The challenge to transform ‘human dimensions’ into the ‘new normal’ of conservation: And, how do we do that? There are many critical opinions out there. And, with my little experience as a practitioner, it does not seem like a disciplinary case. For instance, mainstreaming social sciences (Bennett et al., 2017) in conservation will not do the job as such. Of course, it might help HWC to be broadly accepted; we will be seeing more works of this kind. But I can’t see that will necessarily transform HWC into the new normal of conservation. To me, the challenge is, whether HWC will enable us to intervene in core political and policy premises of traditional nature conservation narrative that still see ‘human dimensions’ as just another ‘tool’ to do the old job more effectively, that is, continuing the ambivalence towards ecological justice while celebrating only the presumed success of species-level conservation.
Stevens, S., & Organ, J. (2017). The Evolution of Human Dimensions Research through the Lens of Wildlife and Sport Fish Restoration Program Grants in the Northeast United States. Presentation, Pathways 2017 Conference, YMCA of the Rockies Estes Park Center, Colorado.
Kraftee, K., Larson, L., Powell, R., Allen, L., Hallo, J., & Jachowski, D. (2017). Assessing Cultural Context for Predator Conservation. Presentation, Pathways 2017 Conference, YMCA of the Rockies Estes Park Center, Colorado.
Bennett, N. J., Roth, R., Klain, S. C., Chan, K. M. A., Clark, D. A., Cullman, G., Epstein, G., Nelson, M. P., Stedman, R., Teel, T. L., Thomas, R. E. W., Wyborn, C., Curran, D., Greenberg, A., Sandlos, J. and Veríssimo, D. (2017), Mainstreaming the social sciences in conservation. Conservation Biology, 31: 56–66.
Gellately, Robert. 2006. The specter of genocide: mass murder in historical perspective. Cambridge [u.a.]: Cambridge Univ. Press.
In August, we participated in a discussion about ‘Being a Self Aware and Adaptive Leader’ organized under an Exchange Program at Georgetown University. In our group, we were more than half a dozen people from different countries discussing our experience and opinion about leading teams under different circumstances in culturally diverse spaces. Facilitated by famous Deidre Combs of Combs and Company, we were given Daniel Goleman’s six styles of leadership (Goleman, 2000) as a reference. Here’s a PDF file summarizing Goleman’s classification.
I asked the fellows about which leadership styles they have found as best suitable for environmental organizations. The responses were diverse, but there was a consensus about one thing that each of this styles has different purposes to serve in different circumstances. Which means, according to my fellow leaders, no single style is adequate for an organization. Having said that, one of our fellow Firuza Gulayozova prioritized about ‘affiliative’ leadership style in environmental conservation.
Based on her experience in Tajikistan she thinks for organizations engaged in environmental conservation, adopting ‘affiliative’ leadership style is very necessary. This observation intrigued me, and we talked about it later again, on another occasion. So, thought before I forget, I should write it down.
Personally, until very recently, I didn’t think of any particular leadership style. I have led a few collective endeavors in mass communication, civil and human rights, and conservation with certain successes and a number of terrible disasters. Looking back at those times now, I see I was always relying on others to lead together. I still am; leading like a diver; slow and steady, and always looking out for each other. Because for me, more than to achieve some goals the important thing is working with people we love; works which we are passionate about.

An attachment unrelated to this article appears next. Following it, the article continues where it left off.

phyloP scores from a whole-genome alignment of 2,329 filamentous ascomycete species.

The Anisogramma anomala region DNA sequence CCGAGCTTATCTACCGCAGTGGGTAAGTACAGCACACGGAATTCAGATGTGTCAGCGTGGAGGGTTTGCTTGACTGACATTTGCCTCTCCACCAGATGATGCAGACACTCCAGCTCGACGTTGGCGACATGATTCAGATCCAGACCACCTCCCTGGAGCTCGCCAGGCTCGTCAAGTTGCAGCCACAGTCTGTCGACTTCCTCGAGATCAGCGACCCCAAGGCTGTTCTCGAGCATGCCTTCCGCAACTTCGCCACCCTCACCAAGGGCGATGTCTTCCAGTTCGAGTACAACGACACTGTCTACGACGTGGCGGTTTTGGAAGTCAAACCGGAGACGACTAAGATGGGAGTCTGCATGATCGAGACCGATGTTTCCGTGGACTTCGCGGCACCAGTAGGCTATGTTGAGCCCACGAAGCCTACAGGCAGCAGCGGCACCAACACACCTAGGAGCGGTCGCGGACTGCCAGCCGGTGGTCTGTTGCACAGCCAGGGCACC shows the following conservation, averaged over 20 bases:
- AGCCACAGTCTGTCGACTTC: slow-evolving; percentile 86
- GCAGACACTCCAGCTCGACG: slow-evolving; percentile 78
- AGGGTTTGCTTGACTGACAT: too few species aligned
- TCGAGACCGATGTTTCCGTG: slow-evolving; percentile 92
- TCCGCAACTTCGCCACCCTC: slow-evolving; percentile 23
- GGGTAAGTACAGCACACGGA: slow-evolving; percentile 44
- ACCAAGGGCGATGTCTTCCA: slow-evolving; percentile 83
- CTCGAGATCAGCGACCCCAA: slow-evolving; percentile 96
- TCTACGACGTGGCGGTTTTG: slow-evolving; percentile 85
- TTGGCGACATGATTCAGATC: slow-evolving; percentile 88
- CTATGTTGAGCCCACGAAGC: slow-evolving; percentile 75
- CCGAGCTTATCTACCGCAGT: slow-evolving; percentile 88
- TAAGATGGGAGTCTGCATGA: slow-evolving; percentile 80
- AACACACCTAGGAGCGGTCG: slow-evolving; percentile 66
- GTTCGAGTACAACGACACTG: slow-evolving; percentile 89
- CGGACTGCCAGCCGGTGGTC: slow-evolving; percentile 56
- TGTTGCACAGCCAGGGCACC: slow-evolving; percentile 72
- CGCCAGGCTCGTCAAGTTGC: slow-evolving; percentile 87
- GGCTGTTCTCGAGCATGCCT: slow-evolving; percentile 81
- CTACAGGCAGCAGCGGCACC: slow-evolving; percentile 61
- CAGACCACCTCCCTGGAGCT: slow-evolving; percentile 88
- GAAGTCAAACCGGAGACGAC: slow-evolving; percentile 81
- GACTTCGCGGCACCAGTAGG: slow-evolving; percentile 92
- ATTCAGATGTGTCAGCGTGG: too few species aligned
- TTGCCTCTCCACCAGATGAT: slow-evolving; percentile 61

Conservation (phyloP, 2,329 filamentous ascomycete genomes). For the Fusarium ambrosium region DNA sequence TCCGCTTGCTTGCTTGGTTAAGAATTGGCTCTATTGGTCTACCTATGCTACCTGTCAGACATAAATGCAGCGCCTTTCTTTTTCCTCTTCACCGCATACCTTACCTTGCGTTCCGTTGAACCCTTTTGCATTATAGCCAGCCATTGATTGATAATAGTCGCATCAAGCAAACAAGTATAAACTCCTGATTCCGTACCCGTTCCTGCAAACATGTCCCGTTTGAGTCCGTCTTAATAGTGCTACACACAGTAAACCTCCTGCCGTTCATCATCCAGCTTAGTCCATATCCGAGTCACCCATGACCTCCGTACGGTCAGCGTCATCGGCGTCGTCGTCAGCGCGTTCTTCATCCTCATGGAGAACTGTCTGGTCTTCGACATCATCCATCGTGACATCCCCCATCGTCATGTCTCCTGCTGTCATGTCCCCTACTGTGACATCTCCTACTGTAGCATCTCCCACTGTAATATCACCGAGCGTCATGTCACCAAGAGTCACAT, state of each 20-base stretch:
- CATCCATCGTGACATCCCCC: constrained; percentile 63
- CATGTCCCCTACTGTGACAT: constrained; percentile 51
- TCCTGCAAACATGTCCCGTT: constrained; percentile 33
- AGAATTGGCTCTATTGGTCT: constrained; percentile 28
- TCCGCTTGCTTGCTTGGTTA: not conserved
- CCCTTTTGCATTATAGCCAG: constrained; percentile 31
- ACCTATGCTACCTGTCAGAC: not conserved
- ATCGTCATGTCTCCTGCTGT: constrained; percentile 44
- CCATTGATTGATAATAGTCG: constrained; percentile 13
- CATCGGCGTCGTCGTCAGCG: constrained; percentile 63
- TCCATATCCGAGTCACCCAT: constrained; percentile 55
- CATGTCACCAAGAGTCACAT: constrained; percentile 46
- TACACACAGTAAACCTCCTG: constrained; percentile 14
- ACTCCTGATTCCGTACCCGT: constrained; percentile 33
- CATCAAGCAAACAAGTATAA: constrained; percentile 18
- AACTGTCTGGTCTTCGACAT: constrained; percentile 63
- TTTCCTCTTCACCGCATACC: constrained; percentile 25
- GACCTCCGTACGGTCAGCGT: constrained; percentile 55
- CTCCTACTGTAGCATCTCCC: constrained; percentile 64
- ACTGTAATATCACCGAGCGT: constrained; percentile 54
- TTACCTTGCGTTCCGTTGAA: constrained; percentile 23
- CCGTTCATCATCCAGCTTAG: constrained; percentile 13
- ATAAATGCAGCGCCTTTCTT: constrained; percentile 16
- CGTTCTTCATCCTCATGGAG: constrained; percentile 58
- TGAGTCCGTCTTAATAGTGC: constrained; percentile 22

Leading like a diver; slow and steady, and always looking out for each other.
Also, I am still not convinced that, we can effectively identify exclusive features of leadership to attribute them to a certain style or category. But, of course, for the sake of communication, we can’t avoid classifications and terms like these categories of style. So, the necessity of discussion on prioritizing ‘affiliative’ leadership style in conservation organization resonated with me to some extents. I hope, it is just not a confirmation bias for me.
Firuza’s professional focus is Tolerance and Conflict Resolution, and she is ‘an expert in youth psychology and has developed skills in listening to the problems of young people and helping them find solutions.’
For any organization, Firuza said, it is important that everyone has the scope to bring many ideas into the process; and, affiliative leadership is a very powerful tool to create such an institutional environment. The affiliative style is best for ‘supporting the team morally and make them feel useful and effective’, she said. She thinks the job of conservation groups is not easy because the main task is ‘working with people’, not otherwise. The team members in such organizations need the highest degree of mutual patience and support. And the affiliative style of leadership serves this purpose ‘very well’ under any circumstances.
I get it in a sense that, ‘conservation is about people’ approach needs to be first mainstreamed through the institutional process of conservation organizations. And, the leadership traits which we identify as ‘affiliative’ is based on ‘people come first’ mantra and recognizes that empathy, building relationships, and communication are very important emotional intelligence competencies. I think, maybe these are the things we need to prioritize to revive our conservation organizations which are in very badly affected by failing bureaucracy (‘commanding’ style?).
Goleman, D. (2000, March-April). Emotional Intelligence: Leadership That Gets Results. Harvard Business Review, pp. 82-83.